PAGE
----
Disruptive technologies: Artificial intelligence (AI) and emotion recognition
The use of AI algorithms for emotion recognition may not compromise the integrity of our bodies directly, but it certainly has the potential to undermine personal autonomy, our confidence in decisions we make, and the value we ascribe to free will.
Technological inventions play on human fantasies for attainment of superpowers. The telephone, TV, cellular phones, online search engines, GPS all seem to further our reach through time and space, automatically augment our knowledge of never seen before things and places, and create a pleasant, even if embellished, sense of omnipotence.
But what would be the selling point of emotion recognition AI from the perspective of the individual user? Do we want or need to be told how we feel by a machine? Or is affective data collected by third parties, often without user consent, and serving ulterior ends?
Emotion recognition AI belongs to a new order of technological invention, which foregoes the individual empowerment of the user for the greater benefit of scientific exploration, corporate interest or social innovation. These are human behaviours and biometrics processing technologies, whose better promise to individual users would be safety, personal preference prediction, and convenience in a world that seems to be in tune with your needs and moods.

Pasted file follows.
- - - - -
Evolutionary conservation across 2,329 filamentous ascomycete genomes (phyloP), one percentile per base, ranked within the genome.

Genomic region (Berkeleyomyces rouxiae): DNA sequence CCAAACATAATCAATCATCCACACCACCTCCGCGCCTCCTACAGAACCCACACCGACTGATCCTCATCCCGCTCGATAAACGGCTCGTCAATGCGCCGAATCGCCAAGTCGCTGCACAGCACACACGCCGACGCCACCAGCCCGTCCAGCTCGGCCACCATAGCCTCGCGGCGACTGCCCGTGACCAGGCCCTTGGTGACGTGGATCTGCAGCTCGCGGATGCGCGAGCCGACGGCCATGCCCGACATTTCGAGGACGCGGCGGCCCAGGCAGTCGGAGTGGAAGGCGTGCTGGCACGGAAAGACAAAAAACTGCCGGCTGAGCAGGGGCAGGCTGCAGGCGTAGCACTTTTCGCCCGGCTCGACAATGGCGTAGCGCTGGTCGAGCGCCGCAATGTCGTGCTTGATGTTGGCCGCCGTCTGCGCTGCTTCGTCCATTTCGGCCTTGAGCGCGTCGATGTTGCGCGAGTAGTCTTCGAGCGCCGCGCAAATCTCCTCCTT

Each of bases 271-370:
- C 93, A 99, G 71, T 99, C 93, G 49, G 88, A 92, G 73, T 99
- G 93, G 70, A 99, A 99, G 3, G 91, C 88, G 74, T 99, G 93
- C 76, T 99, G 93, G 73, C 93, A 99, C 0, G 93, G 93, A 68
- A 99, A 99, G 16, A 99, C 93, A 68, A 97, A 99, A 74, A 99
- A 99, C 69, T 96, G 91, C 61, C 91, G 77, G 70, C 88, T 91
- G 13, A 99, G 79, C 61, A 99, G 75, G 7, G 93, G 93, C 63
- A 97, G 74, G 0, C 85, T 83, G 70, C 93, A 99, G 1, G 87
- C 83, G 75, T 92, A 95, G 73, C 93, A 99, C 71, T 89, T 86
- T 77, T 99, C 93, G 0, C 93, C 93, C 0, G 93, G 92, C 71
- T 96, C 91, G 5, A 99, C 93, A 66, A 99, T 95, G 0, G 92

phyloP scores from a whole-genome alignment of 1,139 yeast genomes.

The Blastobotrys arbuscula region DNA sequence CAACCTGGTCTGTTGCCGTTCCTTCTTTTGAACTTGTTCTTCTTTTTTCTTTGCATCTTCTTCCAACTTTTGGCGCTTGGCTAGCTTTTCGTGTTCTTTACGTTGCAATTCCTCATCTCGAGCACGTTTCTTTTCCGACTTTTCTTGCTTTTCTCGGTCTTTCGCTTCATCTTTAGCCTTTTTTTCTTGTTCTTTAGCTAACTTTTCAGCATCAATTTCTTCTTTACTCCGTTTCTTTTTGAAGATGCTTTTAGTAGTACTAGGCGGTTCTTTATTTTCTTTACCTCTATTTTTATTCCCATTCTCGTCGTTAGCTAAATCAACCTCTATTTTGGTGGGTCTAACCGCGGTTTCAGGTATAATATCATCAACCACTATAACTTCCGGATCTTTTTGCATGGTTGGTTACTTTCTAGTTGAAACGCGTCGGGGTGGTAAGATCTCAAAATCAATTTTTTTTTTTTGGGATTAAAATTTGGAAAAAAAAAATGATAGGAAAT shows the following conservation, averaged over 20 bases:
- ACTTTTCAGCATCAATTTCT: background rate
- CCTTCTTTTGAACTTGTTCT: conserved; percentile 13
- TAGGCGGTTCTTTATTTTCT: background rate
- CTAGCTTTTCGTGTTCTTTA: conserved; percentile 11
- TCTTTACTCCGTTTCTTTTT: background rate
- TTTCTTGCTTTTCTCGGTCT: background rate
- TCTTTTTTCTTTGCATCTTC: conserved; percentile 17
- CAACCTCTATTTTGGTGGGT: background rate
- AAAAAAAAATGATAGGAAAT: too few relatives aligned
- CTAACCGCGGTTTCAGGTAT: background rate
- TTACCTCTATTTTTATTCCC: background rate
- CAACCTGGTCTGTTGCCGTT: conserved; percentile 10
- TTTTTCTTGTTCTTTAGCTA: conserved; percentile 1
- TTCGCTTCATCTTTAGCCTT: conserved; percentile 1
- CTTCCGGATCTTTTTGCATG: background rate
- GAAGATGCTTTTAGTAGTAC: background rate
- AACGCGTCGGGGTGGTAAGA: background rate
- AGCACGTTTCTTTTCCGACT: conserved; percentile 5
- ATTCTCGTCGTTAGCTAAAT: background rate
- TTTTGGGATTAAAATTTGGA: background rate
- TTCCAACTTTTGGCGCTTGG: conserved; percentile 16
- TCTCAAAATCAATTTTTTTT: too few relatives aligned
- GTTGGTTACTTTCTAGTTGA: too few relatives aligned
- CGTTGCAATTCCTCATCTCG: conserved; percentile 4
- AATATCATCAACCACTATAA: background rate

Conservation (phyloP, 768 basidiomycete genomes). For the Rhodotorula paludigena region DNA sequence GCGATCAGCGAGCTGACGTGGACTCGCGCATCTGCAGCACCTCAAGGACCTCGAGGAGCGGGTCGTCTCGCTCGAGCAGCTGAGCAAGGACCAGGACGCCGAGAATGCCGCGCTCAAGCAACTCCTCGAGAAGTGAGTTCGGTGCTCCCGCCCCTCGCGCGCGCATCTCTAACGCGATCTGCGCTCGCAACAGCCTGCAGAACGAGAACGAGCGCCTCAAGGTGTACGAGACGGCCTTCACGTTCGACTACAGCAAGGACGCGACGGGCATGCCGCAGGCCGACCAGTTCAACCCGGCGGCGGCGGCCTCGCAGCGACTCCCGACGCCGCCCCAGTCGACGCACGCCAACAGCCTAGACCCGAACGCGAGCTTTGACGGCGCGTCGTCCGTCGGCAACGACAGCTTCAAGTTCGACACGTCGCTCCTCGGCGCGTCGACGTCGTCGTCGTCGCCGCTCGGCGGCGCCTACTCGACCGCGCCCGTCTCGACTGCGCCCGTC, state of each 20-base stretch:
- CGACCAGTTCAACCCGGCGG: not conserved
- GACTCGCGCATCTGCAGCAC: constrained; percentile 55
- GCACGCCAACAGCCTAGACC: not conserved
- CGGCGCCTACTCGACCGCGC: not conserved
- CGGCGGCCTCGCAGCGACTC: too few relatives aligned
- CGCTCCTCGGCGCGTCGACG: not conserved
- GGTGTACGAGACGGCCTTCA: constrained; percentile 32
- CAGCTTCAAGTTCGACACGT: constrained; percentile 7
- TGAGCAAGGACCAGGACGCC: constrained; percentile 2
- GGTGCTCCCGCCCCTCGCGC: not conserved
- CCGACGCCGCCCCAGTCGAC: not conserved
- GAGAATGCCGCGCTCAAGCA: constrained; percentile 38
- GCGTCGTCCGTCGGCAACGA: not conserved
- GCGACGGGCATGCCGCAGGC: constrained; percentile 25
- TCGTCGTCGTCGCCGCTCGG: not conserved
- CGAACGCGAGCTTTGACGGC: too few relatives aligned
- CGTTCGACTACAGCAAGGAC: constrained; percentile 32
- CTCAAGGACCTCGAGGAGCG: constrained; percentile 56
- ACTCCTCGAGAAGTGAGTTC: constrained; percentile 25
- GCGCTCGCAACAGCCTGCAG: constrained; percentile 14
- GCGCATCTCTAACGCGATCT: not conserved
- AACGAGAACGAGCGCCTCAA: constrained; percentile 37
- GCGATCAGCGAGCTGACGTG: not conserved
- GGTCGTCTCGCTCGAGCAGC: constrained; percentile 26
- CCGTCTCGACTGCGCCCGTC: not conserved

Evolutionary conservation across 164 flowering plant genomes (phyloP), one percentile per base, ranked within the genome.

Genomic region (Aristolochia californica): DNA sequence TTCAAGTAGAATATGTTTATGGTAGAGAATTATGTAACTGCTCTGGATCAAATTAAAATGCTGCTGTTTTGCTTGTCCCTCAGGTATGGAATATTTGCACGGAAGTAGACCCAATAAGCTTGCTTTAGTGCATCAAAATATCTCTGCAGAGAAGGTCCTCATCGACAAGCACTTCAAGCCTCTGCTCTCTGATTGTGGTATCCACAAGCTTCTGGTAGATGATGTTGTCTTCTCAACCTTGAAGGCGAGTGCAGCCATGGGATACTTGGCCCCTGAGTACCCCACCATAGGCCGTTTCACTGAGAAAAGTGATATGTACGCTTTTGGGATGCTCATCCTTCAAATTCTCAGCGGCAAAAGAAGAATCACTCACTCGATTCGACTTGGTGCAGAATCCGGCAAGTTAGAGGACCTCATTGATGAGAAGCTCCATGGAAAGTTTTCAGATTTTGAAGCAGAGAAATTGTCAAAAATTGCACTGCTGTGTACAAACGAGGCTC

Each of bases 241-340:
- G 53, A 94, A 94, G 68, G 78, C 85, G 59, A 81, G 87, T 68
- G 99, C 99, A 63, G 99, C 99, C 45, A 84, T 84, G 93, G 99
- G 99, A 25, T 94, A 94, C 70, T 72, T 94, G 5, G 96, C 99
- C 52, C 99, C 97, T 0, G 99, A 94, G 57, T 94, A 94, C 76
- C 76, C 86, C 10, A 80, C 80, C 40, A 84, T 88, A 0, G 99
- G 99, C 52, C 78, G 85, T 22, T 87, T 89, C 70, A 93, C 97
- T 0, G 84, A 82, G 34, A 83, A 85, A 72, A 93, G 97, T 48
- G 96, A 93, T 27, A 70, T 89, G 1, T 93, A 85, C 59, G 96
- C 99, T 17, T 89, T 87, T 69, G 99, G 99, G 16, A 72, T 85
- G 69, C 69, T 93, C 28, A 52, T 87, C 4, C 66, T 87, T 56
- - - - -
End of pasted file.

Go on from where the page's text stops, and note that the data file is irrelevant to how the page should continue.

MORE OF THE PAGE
Intervyo, for example, is a recruitment platform part of the IBM Watson Ecosystem, using data driven human predictive analysis to “Predict Greatness” in prospective new hires. Its virtual interviewer is a compilation of AI algorithms which claim to assess “intrinsic behavioural attributes”, “true emotional sentiments” based on tone of voice and reveal “hidden emotional intentions” through “micro-facial gesture analysis.” One promised benefit of an interview process that captures and analyses unconscious bodily signals is an efficient and “bias-free” selection. Intervyo also claims that their technology reveals the true character and attributes of candidates, who may be able to bedazzle a human interviewer, but are rendered transparent by algorithms.
Emotion recognition AI is already being used in a number of other contexts. Police in China and the UK are using it to identify suspicious people based on their emotional states. Audi, Volvo and Kia Motors employ emotion recognition to evaluate passenger experience and driver alertness. During the 2020 and 2021 pandemic lockdowns an emotion recognition tool gained traction in schools across Hong Kong as it helped teachers be more aware of students’ reactions in an online setting (CNN Business, February 17, 2021). The software used in this case is 4 Little Trees and was created by the Hong Kong-based start-up Find Solution AI. It reads students’ facial expressions while they work on homework and adapts the prompts to keep them engaged. The founder of Find Solution AI, Viola Lam, claims that emotion recognition is of great value for both in-class and distance learning. She proposes, as well, that a similar product can be useful in a business setting “to better understand participants' needs and increase engagement in online meetings and webinars”.